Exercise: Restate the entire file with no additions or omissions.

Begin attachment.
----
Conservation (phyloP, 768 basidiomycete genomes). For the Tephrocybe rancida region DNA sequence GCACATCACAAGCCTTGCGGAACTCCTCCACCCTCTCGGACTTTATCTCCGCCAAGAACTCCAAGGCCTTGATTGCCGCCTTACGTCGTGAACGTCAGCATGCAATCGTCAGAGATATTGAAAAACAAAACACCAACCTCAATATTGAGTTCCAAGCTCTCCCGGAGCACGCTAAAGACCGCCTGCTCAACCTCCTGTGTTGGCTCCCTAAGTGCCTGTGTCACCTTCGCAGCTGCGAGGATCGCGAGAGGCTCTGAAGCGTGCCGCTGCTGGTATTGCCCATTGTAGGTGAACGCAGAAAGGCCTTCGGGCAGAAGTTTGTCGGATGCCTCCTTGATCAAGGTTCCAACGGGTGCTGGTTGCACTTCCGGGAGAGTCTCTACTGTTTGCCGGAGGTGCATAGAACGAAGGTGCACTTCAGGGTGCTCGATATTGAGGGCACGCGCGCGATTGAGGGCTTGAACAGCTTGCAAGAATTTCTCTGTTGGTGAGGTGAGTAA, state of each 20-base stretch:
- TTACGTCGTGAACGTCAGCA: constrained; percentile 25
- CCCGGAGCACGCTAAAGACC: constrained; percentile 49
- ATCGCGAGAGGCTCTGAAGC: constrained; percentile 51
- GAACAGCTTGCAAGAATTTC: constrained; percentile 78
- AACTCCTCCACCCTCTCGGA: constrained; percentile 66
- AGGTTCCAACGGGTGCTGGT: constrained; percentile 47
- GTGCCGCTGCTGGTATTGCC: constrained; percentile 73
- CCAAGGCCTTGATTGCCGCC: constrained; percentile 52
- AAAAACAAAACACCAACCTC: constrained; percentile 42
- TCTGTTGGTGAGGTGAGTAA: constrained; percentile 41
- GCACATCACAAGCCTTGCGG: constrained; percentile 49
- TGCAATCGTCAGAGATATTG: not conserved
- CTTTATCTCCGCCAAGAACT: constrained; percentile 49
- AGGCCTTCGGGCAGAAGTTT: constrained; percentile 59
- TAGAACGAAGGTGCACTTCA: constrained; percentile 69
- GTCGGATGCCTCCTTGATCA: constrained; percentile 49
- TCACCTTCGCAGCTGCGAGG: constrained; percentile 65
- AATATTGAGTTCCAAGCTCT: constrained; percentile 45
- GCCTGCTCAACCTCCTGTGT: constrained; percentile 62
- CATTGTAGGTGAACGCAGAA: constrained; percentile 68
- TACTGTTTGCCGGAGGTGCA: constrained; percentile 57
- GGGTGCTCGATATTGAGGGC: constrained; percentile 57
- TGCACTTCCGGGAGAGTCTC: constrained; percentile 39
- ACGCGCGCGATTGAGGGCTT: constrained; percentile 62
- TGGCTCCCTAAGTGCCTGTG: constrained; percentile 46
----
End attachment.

Conservation (phyloP, 768 basidiomycete genomes). For the Tephrocybe rancida region DNA sequence GCACATCACAAGCCTTGCGGAACTCCTCCACCCTCTCGGACTTTATCTCCGCCAAGAACTCCAAGGCCTTGATTGCCGCCTTACGTCGTGAACGTCAGCATGCAATCGTCAGAGATATTGAAAAACAAAACACCAACCTCAATATTGAGTTCCAAGCTCTCCCGGAGCACGCTAAAGACCGCCTGCTCAACCTCCTGTGTTGGCTCCCTAAGTGCCTGTGTCACCTTCGCAGCTGCGAGGATCGCGAGAGGCTCTGAAGCGTGCCGCTGCTGGTATTGCCCATTGTAGGTGAACGCAGAAAGGCCTTCGGGCAGAAGTTTGTCGGATGCCTCCTTGATCAAGGTTCCAACGGGTGCTGGTTGCACTTCCGGGAGAGTCTCTACTGTTTGCCGGAGGTGCATAGAACGAAGGTGCACTTCAGGGTGCTCGATATTGAGGGCACGCGCGCGATTGAGGGCTTGAACAGCTTGCAAGAATTTCTCTGTTGGTGAGGTGAGTAA, state of each 20-base stretch:
- TTACGTCGTGAACGTCAGCA: constrained; percentile 25
- CCCGGAGCACGCTAAAGACC: constrained; percentile 49
- ATCGCGAGAGGCTCTGAAGC: constrained; percentile 51
- GAACAGCTTGCAAGAATTTC: constrained; percentile 78
- AACTCCTCCACCCTCTCGGA: constrained; percentile 66
- AGGTTCCAACGGGTGCTGGT: constrained; percentile 47
- GTGCCGCTGCTGGTATTGCC: constrained; percentile 73
- CCAAGGCCTTGATTGCCGCC: constrained; percentile 52
- AAAAACAAAACACCAACCTC: constrained; percentile 42
- TCTGTTGGTGAGGTGAGTAA: constrained; percentile 41
- GCACATCACAAGCCTTGCGG: constrained; percentile 49
- TGCAATCGTCAGAGATATTG: not conserved
- CTTTATCTCCGCCAAGAACT: constrained; percentile 49
- AGGCCTTCGGGCAGAAGTTT: constrained; percentile 59
- TAGAACGAAGGTGCACTTCA: constrained; percentile 69
- GTCGGATGCCTCCTTGATCA: constrained; percentile 49
- TCACCTTCGCAGCTGCGAGG: constrained; percentile 65
- AATATTGAGTTCCAAGCTCT: constrained; percentile 45
- GCCTGCTCAACCTCCTGTGT: constrained; percentile 62
- CATTGTAGGTGAACGCAGAA: constrained; percentile 68
- TACTGTTTGCCGGAGGTGCA: constrained; percentile 57
- GGGTGCTCGATATTGAGGGC: constrained; percentile 57
- TGCACTTCCGGGAGAGTCTC: constrained; percentile 39
- ACGCGCGCGATTGAGGGCTT: constrained; percentile 62
- TGGCTCCCTAAGTGCCTGTG: constrained; percentile 46